ATLANTA — Construction of large-scale expansions to the Big Creek Water Reclamation Facility in Roswell, Ga. is underway which will upgrade capacity of aging infrastructure and accommodate future population growth.
The $300 million Fulton County Department of Public Works’ project, the largest single capital expansion project in Fulton County’s history, is being delivered by the design-build joint venture of Archer Western and Brown and Caldwell. Construction is expected to take 46 months and conclude in 2024.
When the plant was originally constructed in 1969, it had a treatment capacity of roughly 0.75 million gallons per day (MGD). To keep up with the region’s exponential growth over the years, it has been expanded to 24 MGD, indicates a release, adding as numerous areas of the facility near the end of useful life and in anticipation of further population increases and economic development, the facility is being upgraded and expanded to a capacity of 32 MGD.
The project includes coarse screening and grit removal, primary clarification, biological nutrient removal, flat plate membrane filtration, offline equalization tanks, aerobic digesters, new electrical and instrumentation infrastructure, and ultraviolet and post-aeration of effluent.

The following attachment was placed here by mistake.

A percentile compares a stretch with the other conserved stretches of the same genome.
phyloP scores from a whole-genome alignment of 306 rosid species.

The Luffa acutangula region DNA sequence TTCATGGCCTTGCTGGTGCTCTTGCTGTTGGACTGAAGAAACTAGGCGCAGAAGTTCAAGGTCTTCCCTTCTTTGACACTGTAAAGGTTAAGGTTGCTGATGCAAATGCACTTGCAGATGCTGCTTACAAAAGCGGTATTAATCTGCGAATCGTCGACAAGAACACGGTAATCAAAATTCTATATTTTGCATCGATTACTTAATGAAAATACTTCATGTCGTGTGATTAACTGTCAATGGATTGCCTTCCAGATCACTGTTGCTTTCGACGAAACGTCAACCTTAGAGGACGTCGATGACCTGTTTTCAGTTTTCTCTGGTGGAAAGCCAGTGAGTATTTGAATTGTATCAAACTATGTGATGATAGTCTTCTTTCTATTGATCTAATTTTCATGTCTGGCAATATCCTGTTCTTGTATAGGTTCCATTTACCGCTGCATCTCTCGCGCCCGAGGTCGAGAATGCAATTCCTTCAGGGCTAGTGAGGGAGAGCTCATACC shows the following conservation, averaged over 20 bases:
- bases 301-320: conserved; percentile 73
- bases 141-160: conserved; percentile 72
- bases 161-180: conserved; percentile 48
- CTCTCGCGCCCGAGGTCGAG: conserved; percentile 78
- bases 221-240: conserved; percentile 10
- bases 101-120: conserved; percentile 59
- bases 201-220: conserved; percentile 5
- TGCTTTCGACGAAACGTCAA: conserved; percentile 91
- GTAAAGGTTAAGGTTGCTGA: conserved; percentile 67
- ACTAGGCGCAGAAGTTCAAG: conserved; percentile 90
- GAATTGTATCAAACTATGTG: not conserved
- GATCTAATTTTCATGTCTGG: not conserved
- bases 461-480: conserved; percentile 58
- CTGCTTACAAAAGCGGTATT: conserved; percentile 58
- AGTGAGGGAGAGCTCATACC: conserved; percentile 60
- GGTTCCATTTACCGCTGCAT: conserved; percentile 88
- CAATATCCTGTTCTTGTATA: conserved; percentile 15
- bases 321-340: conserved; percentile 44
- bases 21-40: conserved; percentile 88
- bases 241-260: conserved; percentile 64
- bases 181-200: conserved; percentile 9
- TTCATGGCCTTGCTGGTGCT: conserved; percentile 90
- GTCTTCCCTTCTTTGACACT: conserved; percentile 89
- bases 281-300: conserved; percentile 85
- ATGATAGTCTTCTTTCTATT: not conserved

The team has designed the project to reduce light, noise and odour from leaving the facility and provide significant quality of life improvements to the surrounding neighbourhood. The new treatment process, incorporating state-of-the-art membrane technology, will produce significantly cleaner water than the existing plant, adds the release. Discharges to the river will be reduced by up to 50 per cent from current permit limits, even at the higher flow capacity.
Construction crews will also demolish and repurpose various older or underused sections of the facility and efforts will be made to recycle existing site materials, eliminating up to 10,000 truckloads of landfill disposal.
“Fulton County is committed to protecting the Chattahoochee River, our most important natural resource. This important, landmark project reflects our dedication to providing the highest quality services to our citizens in an environmentally sound way while still allowing the growth and economic development throughout the North Fulton County area,” said Fulton County Public Works director David Clark in a statement.